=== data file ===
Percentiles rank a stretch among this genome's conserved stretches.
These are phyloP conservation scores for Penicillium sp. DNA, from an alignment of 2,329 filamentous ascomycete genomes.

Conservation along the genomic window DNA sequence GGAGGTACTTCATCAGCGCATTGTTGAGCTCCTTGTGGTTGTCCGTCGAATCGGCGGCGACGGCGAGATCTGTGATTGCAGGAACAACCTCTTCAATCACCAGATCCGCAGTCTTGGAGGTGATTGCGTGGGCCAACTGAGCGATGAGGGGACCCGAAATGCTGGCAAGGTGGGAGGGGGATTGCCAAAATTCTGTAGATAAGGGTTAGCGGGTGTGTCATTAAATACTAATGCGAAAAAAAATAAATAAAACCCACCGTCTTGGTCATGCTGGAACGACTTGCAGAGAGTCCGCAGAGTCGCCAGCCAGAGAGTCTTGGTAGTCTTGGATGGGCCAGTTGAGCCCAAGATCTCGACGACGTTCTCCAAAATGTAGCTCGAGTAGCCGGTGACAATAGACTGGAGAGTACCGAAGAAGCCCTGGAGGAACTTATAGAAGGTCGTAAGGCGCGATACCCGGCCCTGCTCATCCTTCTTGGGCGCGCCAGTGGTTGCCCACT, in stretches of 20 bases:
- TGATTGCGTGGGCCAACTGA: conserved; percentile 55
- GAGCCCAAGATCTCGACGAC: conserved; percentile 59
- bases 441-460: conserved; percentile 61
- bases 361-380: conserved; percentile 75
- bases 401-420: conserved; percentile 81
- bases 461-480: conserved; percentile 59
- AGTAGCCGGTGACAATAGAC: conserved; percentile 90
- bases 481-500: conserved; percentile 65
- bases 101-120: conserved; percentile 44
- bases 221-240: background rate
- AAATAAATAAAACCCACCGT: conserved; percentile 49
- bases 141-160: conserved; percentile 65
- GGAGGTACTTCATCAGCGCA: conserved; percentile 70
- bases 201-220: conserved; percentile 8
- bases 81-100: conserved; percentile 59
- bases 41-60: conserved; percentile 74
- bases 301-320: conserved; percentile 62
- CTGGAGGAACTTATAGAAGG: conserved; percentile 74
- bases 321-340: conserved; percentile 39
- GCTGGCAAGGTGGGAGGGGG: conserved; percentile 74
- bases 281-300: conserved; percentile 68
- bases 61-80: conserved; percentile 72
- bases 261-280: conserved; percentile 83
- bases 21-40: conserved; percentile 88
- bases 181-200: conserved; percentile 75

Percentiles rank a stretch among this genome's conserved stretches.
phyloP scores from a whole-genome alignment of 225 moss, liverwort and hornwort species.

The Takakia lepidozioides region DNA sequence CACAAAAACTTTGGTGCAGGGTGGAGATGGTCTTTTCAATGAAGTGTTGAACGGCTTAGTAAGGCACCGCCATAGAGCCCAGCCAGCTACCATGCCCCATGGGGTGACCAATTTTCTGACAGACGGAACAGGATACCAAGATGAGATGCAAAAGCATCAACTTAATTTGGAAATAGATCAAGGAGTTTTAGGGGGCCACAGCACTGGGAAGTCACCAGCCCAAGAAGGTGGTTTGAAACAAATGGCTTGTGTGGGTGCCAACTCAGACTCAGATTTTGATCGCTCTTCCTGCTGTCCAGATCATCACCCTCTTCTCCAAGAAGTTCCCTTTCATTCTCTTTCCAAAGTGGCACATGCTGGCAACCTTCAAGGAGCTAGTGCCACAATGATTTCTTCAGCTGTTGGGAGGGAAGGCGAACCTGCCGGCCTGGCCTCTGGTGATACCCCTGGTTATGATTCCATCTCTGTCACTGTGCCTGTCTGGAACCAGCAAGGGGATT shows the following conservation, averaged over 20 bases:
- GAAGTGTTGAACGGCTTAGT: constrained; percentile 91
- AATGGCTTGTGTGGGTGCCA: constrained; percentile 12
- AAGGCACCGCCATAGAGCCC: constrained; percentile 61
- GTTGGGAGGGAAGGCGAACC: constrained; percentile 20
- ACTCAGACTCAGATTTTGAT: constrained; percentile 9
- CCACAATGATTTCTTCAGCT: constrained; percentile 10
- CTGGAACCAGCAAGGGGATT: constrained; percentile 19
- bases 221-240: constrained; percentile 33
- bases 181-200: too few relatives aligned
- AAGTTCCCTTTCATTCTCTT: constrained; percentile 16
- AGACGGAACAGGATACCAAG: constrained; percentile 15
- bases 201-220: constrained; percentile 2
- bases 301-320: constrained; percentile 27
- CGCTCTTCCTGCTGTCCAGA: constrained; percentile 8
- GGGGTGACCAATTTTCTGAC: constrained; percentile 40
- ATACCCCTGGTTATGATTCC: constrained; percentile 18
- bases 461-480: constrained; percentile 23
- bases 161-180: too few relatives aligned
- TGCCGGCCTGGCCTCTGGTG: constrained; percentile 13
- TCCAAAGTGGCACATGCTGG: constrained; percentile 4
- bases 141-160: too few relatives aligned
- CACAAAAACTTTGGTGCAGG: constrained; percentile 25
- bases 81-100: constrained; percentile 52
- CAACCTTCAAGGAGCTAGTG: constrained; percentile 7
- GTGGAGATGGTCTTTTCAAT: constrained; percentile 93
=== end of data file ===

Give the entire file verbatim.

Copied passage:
Percentiles rank a stretch among this genome's conserved stretches.
These are phyloP conservation scores for Penicillium sp. DNA, from an alignment of 2,329 filamentous ascomycete genomes.

Conservation along the genomic window DNA sequence GGAGGTACTTCATCAGCGCATTGTTGAGCTCCTTGTGGTTGTCCGTCGAATCGGCGGCGACGGCGAGATCTGTGATTGCAGGAACAACCTCTTCAATCACCAGATCCGCAGTCTTGGAGGTGATTGCGTGGGCCAACTGAGCGATGAGGGGACCCGAAATGCTGGCAAGGTGGGAGGGGGATTGCCAAAATTCTGTAGATAAGGGTTAGCGGGTGTGTCATTAAATACTAATGCGAAAAAAAATAAATAAAACCCACCGTCTTGGTCATGCTGGAACGACTTGCAGAGAGTCCGCAGAGTCGCCAGCCAGAGAGTCTTGGTAGTCTTGGATGGGCCAGTTGAGCCCAAGATCTCGACGACGTTCTCCAAAATGTAGCTCGAGTAGCCGGTGACAATAGACTGGAGAGTACCGAAGAAGCCCTGGAGGAACTTATAGAAGGTCGTAAGGCGCGATACCCGGCCCTGCTCATCCTTCTTGGGCGCGCCAGTGGTTGCCCACT, in stretches of 20 bases:
- TGATTGCGTGGGCCAACTGA: conserved; percentile 55
- GAGCCCAAGATCTCGACGAC: conserved; percentile 59
- bases 441-460: conserved; percentile 61
- bases 361-380: conserved; percentile 75
- bases 401-420: conserved; percentile 81
- bases 461-480: conserved; percentile 59
- AGTAGCCGGTGACAATAGAC: conserved; percentile 90
- bases 481-500: conserved; percentile 65
- bases 101-120: conserved; percentile 44
- bases 221-240: background rate
- AAATAAATAAAACCCACCGT: conserved; percentile 49
- bases 141-160: conserved; percentile 65
- GGAGGTACTTCATCAGCGCA: conserved; percentile 70
- bases 201-220: conserved; percentile 8
- bases 81-100: conserved; percentile 59
- bases 41-60: conserved; percentile 74
- bases 301-320: conserved; percentile 62
- CTGGAGGAACTTATAGAAGG: conserved; percentile 74
- bases 321-340: conserved; percentile 39
- GCTGGCAAGGTGGGAGGGGG: conserved; percentile 74
- bases 281-300: conserved; percentile 68
- bases 61-80: conserved; percentile 72
- bases 261-280: conserved; percentile 83
- bases 21-40: conserved; percentile 88
- bases 181-200: conserved; percentile 75

Percentiles rank a stretch among this genome's conserved stretches.
phyloP scores from a whole-genome alignment of 225 moss, liverwort and hornwort species.

The Takakia lepidozioides region DNA sequence CACAAAAACTTTGGTGCAGGGTGGAGATGGTCTTTTCAATGAAGTGTTGAACGGCTTAGTAAGGCACCGCCATAGAGCCCAGCCAGCTACCATGCCCCATGGGGTGACCAATTTTCTGACAGACGGAACAGGATACCAAGATGAGATGCAAAAGCATCAACTTAATTTGGAAATAGATCAAGGAGTTTTAGGGGGCCACAGCACTGGGAAGTCACCAGCCCAAGAAGGTGGTTTGAAACAAATGGCTTGTGTGGGTGCCAACTCAGACTCAGATTTTGATCGCTCTTCCTGCTGTCCAGATCATCACCCTCTTCTCCAAGAAGTTCCCTTTCATTCTCTTTCCAAAGTGGCACATGCTGGCAACCTTCAAGGAGCTAGTGCCACAATGATTTCTTCAGCTGTTGGGAGGGAAGGCGAACCTGCCGGCCTGGCCTCTGGTGATACCCCTGGTTATGATTCCATCTCTGTCACTGTGCCTGTCTGGAACCAGCAAGGGGATT shows the following conservation, averaged over 20 bases:
- GAAGTGTTGAACGGCTTAGT: constrained; percentile 91
- AATGGCTTGTGTGGGTGCCA: constrained; percentile 12
- AAGGCACCGCCATAGAGCCC: constrained; percentile 61
- GTTGGGAGGGAAGGCGAACC: constrained; percentile 20
- ACTCAGACTCAGATTTTGAT: constrained; percentile 9
- CCACAATGATTTCTTCAGCT: constrained; percentile 10
- CTGGAACCAGCAAGGGGATT: constrained; percentile 19
- bases 221-240: constrained; percentile 33
- bases 181-200: too few relatives aligned
- AAGTTCCCTTTCATTCTCTT: constrained; percentile 16
- AGACGGAACAGGATACCAAG: constrained; percentile 15
- bases 201-220: constrained; percentile 2
- bases 301-320: constrained; percentile 27
- CGCTCTTCCTGCTGTCCAGA: constrained; percentile 8
- GGGGTGACCAATTTTCTGAC: constrained; percentile 40
- ATACCCCTGGTTATGATTCC: constrained; percentile 18
- bases 461-480: constrained; percentile 23
- bases 161-180: too few relatives aligned
- TGCCGGCCTGGCCTCTGGTG: constrained; percentile 13
- TCCAAAGTGGCACATGCTGG: constrained; percentile 4
- bases 141-160: too few relatives aligned
- CACAAAAACTTTGGTGCAGG: constrained; percentile 25
- bases 81-100: constrained; percentile 52
- CAACCTTCAAGGAGCTAGTG: constrained; percentile 7
- GTGGAGATGGTCTTTTCAAT: constrained; percentile 93